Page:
Finally, know your client base. I specialize in larger lots in upscale areas and in working for single women. Those are my two big client bases. The larger lots in upscale areas is pretty self-explanatory...that's where the people with money to pay me live. The single women part kind of started by accident. I built a deck for a woman who was recently divorced. She had a bunch of friends who were divorced, widowed, or had just never married. All of those friends had friends. They all have some money, not a lot, and they don't have the skills, tools or time to make their yards what they want. One of their big things is that they don't want anybody ogling them or their daughters, they don't want to be talked down to, they don't want to be ripped off. Most of them have had bad experiences with contractors (and many with men in general) in the past. Now that they know me, some of them want me to teach their kids (usually teenage sons) as I work, which is fine with me. I always make sure that crowd gets lots of extra business cards to pass around. I make less profit off the single women, but they give me a lot more work.
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#5 KennyP ONLINE  

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Posted March 26, 2011 - 11:19 AM

Reverend Blair and JD, great input for someone starting out. Thanks to you both for offering good, sound advice.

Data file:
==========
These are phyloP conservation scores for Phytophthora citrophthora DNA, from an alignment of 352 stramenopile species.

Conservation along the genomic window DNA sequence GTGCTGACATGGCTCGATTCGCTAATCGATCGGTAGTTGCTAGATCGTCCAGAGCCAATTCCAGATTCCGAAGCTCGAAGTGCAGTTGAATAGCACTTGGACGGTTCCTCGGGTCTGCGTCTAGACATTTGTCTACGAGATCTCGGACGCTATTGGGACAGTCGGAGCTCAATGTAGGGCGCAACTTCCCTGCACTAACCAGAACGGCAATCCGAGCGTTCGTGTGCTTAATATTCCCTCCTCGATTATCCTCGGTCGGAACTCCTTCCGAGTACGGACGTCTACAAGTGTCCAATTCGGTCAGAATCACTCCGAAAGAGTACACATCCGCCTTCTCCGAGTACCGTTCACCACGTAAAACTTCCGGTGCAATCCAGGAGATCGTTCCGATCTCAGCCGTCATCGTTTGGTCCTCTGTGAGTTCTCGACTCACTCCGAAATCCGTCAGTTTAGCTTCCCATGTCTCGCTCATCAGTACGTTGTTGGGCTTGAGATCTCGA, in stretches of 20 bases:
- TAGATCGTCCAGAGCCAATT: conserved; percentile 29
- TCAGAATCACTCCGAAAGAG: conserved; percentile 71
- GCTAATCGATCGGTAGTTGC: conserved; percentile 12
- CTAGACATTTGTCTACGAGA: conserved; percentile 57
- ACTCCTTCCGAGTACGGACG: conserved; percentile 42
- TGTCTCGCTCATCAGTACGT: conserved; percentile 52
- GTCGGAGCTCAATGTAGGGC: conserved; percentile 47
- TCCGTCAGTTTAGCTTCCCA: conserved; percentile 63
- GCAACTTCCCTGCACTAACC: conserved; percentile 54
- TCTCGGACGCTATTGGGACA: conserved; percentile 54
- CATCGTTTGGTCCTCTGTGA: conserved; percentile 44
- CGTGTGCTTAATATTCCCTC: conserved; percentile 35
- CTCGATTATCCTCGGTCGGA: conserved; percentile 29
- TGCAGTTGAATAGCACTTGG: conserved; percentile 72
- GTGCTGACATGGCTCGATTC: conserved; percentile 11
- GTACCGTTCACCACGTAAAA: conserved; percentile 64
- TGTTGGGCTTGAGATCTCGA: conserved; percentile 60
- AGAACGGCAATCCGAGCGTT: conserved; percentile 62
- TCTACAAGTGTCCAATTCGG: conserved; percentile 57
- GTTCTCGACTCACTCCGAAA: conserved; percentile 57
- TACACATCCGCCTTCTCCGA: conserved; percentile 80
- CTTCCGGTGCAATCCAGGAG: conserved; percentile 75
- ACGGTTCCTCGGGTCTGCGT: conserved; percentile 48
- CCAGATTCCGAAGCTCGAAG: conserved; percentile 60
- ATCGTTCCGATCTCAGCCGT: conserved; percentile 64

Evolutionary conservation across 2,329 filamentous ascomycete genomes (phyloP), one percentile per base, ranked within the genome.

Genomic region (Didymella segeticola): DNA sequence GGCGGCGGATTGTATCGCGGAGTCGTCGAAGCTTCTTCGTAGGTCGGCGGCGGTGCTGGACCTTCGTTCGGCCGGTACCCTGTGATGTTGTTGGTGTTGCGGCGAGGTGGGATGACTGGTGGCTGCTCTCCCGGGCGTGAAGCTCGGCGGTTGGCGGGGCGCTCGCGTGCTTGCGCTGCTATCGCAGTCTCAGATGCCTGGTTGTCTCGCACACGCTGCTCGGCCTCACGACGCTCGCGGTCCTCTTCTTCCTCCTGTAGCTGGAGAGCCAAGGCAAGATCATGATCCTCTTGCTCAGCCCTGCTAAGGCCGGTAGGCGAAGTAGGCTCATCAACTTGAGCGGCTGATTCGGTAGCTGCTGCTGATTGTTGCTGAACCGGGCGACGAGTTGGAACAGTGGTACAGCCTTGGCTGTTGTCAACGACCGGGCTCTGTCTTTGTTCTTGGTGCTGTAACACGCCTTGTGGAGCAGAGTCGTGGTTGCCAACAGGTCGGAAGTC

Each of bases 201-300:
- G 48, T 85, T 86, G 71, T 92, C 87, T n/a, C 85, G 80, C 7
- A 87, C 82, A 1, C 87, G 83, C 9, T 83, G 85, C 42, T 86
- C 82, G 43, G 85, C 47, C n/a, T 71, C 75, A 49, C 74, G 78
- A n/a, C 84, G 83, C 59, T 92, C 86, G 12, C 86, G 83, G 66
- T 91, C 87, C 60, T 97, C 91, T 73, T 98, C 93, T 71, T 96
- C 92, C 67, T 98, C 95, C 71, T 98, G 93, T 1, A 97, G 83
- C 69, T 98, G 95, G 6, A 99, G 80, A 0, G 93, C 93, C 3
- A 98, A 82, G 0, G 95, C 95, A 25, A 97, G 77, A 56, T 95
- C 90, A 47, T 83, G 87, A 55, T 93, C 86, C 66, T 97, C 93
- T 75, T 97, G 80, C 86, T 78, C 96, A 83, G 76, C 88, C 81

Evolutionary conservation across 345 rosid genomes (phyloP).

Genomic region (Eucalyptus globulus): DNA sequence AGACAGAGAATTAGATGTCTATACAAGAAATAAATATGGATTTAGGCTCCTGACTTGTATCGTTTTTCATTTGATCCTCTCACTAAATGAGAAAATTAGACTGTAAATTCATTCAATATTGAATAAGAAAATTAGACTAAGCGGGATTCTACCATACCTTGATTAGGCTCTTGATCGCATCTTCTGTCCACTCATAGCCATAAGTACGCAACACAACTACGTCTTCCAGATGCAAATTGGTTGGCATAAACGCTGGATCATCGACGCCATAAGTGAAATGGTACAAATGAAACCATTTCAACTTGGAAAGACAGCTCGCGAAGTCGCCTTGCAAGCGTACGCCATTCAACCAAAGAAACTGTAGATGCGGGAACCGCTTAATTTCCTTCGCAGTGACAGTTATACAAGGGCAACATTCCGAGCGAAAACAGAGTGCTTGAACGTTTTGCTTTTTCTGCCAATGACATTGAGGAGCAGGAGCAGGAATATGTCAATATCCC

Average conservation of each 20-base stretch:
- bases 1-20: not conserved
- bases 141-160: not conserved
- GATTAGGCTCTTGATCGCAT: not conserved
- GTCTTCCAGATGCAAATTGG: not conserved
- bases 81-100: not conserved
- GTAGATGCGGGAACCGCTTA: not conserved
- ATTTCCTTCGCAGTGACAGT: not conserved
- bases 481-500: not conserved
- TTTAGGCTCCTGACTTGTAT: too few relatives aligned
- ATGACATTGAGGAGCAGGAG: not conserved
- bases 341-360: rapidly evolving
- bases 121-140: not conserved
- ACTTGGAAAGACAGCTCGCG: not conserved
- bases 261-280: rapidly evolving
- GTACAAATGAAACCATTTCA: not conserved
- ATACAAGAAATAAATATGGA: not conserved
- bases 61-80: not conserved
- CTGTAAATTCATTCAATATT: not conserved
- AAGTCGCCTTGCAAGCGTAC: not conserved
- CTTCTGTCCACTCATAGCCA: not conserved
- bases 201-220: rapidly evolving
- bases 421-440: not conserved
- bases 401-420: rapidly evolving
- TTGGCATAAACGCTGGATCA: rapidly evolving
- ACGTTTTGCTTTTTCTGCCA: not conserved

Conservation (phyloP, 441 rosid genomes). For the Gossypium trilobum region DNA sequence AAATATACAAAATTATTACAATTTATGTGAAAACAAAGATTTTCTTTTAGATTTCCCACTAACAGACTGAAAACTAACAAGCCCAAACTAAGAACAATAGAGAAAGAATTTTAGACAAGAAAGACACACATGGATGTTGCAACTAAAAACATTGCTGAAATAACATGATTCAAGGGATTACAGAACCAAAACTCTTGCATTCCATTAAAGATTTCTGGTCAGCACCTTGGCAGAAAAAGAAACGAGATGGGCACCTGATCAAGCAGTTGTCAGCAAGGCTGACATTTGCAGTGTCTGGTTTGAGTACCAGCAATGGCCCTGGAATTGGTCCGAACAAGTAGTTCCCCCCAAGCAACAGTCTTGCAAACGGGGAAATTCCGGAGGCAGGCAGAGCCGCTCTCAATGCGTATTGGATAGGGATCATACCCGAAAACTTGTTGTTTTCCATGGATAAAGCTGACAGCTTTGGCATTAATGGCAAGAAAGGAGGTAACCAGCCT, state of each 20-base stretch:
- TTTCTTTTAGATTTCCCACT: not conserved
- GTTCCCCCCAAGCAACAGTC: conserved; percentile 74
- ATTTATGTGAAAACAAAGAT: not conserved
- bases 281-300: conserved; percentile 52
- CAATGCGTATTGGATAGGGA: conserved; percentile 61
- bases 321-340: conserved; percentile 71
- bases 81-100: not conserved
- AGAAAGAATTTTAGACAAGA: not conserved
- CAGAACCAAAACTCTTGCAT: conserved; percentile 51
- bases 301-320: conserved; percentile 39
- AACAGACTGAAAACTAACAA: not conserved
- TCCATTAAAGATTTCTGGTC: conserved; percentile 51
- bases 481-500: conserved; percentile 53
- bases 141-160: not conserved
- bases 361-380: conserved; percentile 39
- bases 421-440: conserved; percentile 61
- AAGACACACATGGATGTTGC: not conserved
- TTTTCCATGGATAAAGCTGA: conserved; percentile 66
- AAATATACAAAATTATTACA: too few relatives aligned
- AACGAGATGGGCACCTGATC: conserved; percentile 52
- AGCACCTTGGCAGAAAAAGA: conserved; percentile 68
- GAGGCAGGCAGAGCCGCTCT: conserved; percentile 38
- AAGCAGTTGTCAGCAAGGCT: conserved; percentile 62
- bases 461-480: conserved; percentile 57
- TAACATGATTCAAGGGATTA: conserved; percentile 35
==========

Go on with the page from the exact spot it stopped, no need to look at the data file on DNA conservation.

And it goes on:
KennyP

#6 Reverend Blair OFFLINE  

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Posted March 26, 2011 - 11:21 AM

Well put JD. LOTS more to it than the product itself. Getting my milk out of the cows is one thing....the hassles to even attempt it are staggering.


Heh. I had a friend ask me about farming because he knows I grew up around it and he's looking for a semi-retirement project. Of course my knowledge kind of stops in the early eighties (I have no idea how zero tillage works, for instance), and I never did deal with the business end of it. I told him I'd be happy to drive his shiny new tractor though.

#7 JD DANNELS OFFLINE  

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Posted March 26, 2011 - 03:47 PM

Another question you should ask yourself is doing something you enjoy doing, going to be enjoyable if it is your job and livelyhood.
When you have to deliver the goods when you would rather be fishing, that's work.
Back in the 80's I had a lawncare business besides my full time job in the factory.